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The top 10 highest peaks in Hong Kong

Lantau Peak with the Big Buddha in the foreground

Tai Mo Shan -957m, Tsuen Wan
Welcome to Hong Kong’s giant. The highest peak in the whole SAR, Tai Mo Shan – literally ‘Big Hat Mountain’ in Cantonese – is a former volcano but, thankfully, it’s long been extinct. Though it’s mostly grassy on all sides, historically it was famous for its ‘cloud’ tea that grew wild all around. To conquer this peak, start at Tsuen Wan MTR Station and follow ‘Route Twisk’, as well as other trails, to Tai Mo Shan Road. Magnificent views of our beautiful land await.

2 Lantau Peak - 934m, Lantau Island
Perhaps one of the best spots to catch Hong Kong’s sunrise. Literally meaning ‘Chinese Firebird Mountain’, it’s actually two peaks in one, grouped together as a single mount. Get up there by starting at Tung Chung MTR Station, taking the 3M bus and getting off at Pak Kung Au. On the way, check out the huge wood carvings on The Wisdom Path and end with a scenic view of the Big Buddha.

3 Sunset Peak - 869m, Lantau Island
While Lantau Peak is known for its sunrises, Sunset Peak is known for, well, sunsets. Climbing out of section two of the Lantau Trail, there’s an area with cabins for rent if you find it a bit too treacherous to return to the bottom in the dark. Apart from the beautiful sunsets, you can also watch planes land at Chek Lap Kok Airport or get bird’s eye views of Cheung Sha Beach.

Lin Fa Shan - 766m, Lantau Island
Often overlooked due to Lantau’s more popular high mountains (see 2 and 3, above), Lin Fa Shan sits between Mui Wo and Sunset Peak. It’s actually Hong Kong’s sixth highest peak and not only can you get some impressive views of the two bigger giants from the top, the east side of the hill boasts great vistas of the huge rocks which shadow Silvermine Bay.

5 Nei Lak Shan - 751m, Lantau Island
North of Ngong Ping, get in touch (quite literally) with nature as lush secondary forests surround the Nei Lak Shan Country Trail to the top of this hill, which is named after Maitreya – the ‘future Buddha’. The conical peak commands good views of the airport and nearby Tung Chung. You can also wave at passersby who are travelling on the Ngong Ping 360 cable cars.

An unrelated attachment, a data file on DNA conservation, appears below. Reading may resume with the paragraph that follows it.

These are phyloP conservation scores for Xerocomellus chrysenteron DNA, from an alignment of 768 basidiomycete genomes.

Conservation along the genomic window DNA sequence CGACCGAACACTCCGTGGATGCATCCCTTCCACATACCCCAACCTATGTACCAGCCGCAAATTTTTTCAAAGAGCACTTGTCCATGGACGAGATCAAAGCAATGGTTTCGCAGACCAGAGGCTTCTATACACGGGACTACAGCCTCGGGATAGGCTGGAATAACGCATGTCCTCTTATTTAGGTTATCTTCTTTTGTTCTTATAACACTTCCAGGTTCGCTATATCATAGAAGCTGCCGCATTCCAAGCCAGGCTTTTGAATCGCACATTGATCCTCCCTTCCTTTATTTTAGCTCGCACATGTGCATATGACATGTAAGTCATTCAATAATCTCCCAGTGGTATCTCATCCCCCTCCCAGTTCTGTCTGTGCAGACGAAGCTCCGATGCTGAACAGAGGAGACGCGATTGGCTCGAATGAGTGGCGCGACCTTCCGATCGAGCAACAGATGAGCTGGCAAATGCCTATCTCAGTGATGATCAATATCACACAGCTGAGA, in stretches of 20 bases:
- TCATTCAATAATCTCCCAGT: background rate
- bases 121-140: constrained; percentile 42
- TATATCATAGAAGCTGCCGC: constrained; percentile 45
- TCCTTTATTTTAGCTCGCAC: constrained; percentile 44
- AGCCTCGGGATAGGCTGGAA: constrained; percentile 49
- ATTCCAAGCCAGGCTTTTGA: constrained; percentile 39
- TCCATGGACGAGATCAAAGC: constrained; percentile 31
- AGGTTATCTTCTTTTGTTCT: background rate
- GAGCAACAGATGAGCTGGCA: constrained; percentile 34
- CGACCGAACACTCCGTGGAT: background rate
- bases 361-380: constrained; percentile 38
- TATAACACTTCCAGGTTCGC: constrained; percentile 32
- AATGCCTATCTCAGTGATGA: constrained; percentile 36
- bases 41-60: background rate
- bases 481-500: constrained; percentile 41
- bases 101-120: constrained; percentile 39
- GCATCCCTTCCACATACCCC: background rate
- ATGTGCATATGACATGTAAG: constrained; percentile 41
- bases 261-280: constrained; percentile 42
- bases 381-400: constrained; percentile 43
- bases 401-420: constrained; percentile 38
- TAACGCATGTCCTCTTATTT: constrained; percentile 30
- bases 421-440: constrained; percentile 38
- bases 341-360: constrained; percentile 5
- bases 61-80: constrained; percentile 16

6 Ma On Shan - 702m, New Territories
Shaped like a horse saddle, Ma On Shan borders Sha Tin and Tai Po districts. Tunnels were once built extensively under the hill due to its rich iron ore deposits, though those mines have been long abandoned. If you gallop up to the top, you can spot the Mainland. Send our Chinese neighbours a yodel or two from us.

7 The Hunch Backs - 674m, New Territories
The rather steep incline to the top of The Hunch Backs – which is just one hill – should have you hunch-backing after a while. But it’s worth it in the spring if you’re the type to frolic around fields of blooming flowers. Squint hard enough and you should be able to see Tolo Harbour and Sai Kung Peninsula.

Victoria Peak - 552m, Hong Kong Island
Okay, so our top 10 isn’t a literal top 10 of the highest peaks – and that’s just so we could squeeze our most famous peaks into it. Victoria Peak is the highest point on Hong Kong Island. It’s roped off from the public due to its radio telecommunications facility – but it’s a huge tourist attraction. Enjoy picture postcard views of Victoria Harbour on clear days and, of course, enjoy the tram.

9 Lion Rock - 495m, Kowloon
Our other iconic peak lies between Kowloon Tong in Kowloon and Tai Wai in the New Territories. It’s so named due to its resemblance to a crouching lion and it’s the pride of Kowloon. In fact, there was even a TV show named after it between 1974 and 1994, Below the Lion Rock.

10 International Commerce Centre - 484m, Kowloon
The highest man-made peak, from floor to top, in Hong Kong. If this structure was a natural formation it would rank in at number 55 on the list of Hong Kong’s highest peaks. The top levels house the Ritz-Carlton – the world’s highest hotel, with the world’s highest bar and swimming pool on the 118th floor. Feel on top of the world without having to hike, like, anywhere. 

Author: Kerrie Hui

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